Plastics to attract Green Levy

August 26, 2008 12:00 am

, NAIROBI, August 26 – The government will soon implement a levy on plastics as a way of managing waste in all urban centres in the country, Environment Minister John Michuki said Tuesday.

The ‘Green Levy’ would go towards environmental conservation, Michuki revealed, and is part of four areas of strategic intervention by the Ministry for the next five years.

He said it was also part of urban environmental renewal which included the rehabilitation and restoration of the Nairobi Dam.

“We must galvanise national action and do all we can to reverse these negative trends,” the Minister stated.

“We cannot wait and this is why I have decided not to wait. This is why we closed slaughter houses and we are going to close industries that pollute because we would rather not have them and save our lives.”

The other areas of intervention are mainstreaming environmental issues in all sectors of the economy, strengthening the institutions concerned to deliver their key mandates on environment, awareness creation and promoting partnership.

Michuki urged all Kenyans to take the initiative and responsibility to conserve the environment.

“We must arise as citizens in every village, town and from all communities to salvage what is remaining of our environment,” he urged, adding that “this is not a light matter nor is it politics as usual.”

The Minister was speaking at the launch of a countrywide environmental education and awareness initiative in Nairobi, where he also emphasised on the need for sustainable interventions.

“Kenya like many developing countries is caught at the crossroads between balancing the needs of a growing human population and increasingly dwindling natural resources,” he noted.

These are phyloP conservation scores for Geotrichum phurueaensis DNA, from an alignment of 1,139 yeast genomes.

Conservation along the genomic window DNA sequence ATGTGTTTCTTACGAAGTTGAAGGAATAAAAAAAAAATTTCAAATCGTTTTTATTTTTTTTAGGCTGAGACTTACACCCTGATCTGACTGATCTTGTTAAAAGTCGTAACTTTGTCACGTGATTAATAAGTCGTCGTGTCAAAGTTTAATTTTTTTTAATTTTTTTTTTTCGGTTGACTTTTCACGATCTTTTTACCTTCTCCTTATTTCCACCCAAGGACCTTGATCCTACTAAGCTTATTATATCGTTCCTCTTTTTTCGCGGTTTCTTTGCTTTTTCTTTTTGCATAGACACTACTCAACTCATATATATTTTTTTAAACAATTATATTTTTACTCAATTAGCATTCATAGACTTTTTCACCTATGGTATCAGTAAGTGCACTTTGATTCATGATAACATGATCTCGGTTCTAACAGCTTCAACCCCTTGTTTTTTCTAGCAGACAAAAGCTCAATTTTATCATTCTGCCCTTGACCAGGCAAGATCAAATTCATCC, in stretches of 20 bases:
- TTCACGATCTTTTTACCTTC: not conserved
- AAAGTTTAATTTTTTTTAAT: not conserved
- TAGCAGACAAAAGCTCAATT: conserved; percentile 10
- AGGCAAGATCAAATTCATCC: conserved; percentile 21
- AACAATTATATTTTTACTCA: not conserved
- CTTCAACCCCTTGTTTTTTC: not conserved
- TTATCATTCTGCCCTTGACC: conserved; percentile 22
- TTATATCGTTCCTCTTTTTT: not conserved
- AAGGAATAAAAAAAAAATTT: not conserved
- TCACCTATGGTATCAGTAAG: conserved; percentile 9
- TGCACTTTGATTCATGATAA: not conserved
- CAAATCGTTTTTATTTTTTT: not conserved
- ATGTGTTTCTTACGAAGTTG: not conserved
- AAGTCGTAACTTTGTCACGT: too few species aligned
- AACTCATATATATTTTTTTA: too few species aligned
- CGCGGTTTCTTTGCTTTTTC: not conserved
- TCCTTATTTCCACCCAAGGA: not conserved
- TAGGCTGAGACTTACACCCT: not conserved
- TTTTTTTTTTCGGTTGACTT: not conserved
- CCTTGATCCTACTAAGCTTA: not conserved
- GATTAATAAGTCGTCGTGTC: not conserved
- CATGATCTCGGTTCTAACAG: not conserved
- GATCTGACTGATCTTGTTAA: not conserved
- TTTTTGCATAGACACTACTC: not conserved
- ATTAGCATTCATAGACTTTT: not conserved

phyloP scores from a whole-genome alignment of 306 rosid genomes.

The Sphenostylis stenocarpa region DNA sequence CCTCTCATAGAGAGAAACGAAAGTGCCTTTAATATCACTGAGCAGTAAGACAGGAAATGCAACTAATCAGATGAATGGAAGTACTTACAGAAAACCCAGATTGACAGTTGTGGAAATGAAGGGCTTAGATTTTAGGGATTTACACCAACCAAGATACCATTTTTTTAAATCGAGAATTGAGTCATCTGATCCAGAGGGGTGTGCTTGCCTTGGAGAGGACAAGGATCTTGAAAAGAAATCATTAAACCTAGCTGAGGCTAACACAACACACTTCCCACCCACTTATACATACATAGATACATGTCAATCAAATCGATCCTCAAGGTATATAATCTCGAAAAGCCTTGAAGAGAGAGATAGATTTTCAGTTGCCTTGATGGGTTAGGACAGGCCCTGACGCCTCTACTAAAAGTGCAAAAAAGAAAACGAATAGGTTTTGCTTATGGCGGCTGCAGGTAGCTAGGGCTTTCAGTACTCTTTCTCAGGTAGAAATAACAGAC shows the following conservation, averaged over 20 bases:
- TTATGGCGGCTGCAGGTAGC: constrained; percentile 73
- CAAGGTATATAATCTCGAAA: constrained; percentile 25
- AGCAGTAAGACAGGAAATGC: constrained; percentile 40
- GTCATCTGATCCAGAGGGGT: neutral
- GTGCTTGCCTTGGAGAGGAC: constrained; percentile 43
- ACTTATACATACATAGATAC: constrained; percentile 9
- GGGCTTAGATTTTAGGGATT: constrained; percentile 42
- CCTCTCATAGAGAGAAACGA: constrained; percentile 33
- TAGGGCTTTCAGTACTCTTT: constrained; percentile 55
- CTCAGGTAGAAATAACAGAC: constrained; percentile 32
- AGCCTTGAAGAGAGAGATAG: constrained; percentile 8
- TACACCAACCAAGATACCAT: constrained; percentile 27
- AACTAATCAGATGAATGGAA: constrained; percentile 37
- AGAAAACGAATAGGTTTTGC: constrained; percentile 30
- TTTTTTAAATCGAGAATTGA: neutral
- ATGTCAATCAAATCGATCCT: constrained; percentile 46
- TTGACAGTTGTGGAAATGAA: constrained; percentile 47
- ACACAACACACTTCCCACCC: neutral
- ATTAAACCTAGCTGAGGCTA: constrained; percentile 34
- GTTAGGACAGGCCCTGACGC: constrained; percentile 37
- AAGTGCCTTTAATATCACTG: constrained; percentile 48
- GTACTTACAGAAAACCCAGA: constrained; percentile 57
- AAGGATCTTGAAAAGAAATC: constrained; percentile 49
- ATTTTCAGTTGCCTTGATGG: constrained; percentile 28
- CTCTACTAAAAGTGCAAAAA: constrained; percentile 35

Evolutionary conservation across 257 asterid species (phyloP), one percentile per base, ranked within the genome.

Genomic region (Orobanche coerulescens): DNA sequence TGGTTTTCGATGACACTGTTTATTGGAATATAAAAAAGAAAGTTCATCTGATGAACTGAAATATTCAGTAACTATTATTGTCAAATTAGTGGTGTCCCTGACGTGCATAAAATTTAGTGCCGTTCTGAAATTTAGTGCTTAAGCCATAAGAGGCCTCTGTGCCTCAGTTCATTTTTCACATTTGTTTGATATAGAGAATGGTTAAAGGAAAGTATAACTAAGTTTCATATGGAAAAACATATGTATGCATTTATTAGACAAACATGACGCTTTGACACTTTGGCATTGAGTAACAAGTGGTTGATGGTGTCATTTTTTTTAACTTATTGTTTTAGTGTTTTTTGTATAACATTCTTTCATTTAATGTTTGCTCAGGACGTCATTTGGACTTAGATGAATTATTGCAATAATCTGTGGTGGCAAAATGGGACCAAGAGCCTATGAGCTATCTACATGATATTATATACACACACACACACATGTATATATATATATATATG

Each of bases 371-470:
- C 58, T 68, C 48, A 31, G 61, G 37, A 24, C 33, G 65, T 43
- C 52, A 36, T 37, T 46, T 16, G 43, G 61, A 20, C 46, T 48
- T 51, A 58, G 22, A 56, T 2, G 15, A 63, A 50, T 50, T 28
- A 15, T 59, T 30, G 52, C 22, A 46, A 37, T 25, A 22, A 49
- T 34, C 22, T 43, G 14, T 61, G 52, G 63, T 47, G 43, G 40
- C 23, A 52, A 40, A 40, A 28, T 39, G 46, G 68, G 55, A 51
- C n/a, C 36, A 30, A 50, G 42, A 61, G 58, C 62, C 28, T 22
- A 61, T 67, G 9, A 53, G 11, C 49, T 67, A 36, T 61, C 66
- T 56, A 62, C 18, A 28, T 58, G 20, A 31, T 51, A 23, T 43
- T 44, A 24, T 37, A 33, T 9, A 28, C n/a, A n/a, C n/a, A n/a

“I don’t know whether you have noticed that the hippos in Nairobi River have migrated to the sewers of Ruai and this is not a joke.”

He added that land degradation, deforestation and destruction of water catchment areas in the country were getting out of hand.

“Loss of top soil through erosion will inevitably lead to a decline in agricultural productivity and loss of scarce water resource, through accelerated runoff.”

“Many of our prime protected areas, national parks and game reserves are threatened by encroaching land use practices that are incompatible with conservation.”

At the same time United Nations Environment Programme (UNEP) Executive Director, Achim Steiner, noted that the launch of the awareness campaign was the first step towards helping people understand environmental issues affecting the country.

“The fact that this initiative has been taken shows commitment, determination and impatience to reverse the environmental degradation that is taking place.”

“We talk about the vision 2030 in Kenya. What kind of a vision do you as an individual have for Kenya, is it a brown vision or is it a green vision, is it a vision where more and more forests will disappear?” Steiner challenged.

The Minister also introduced a green ribbon to be a symbol of the National Environmental Education and Awareness Campaign.


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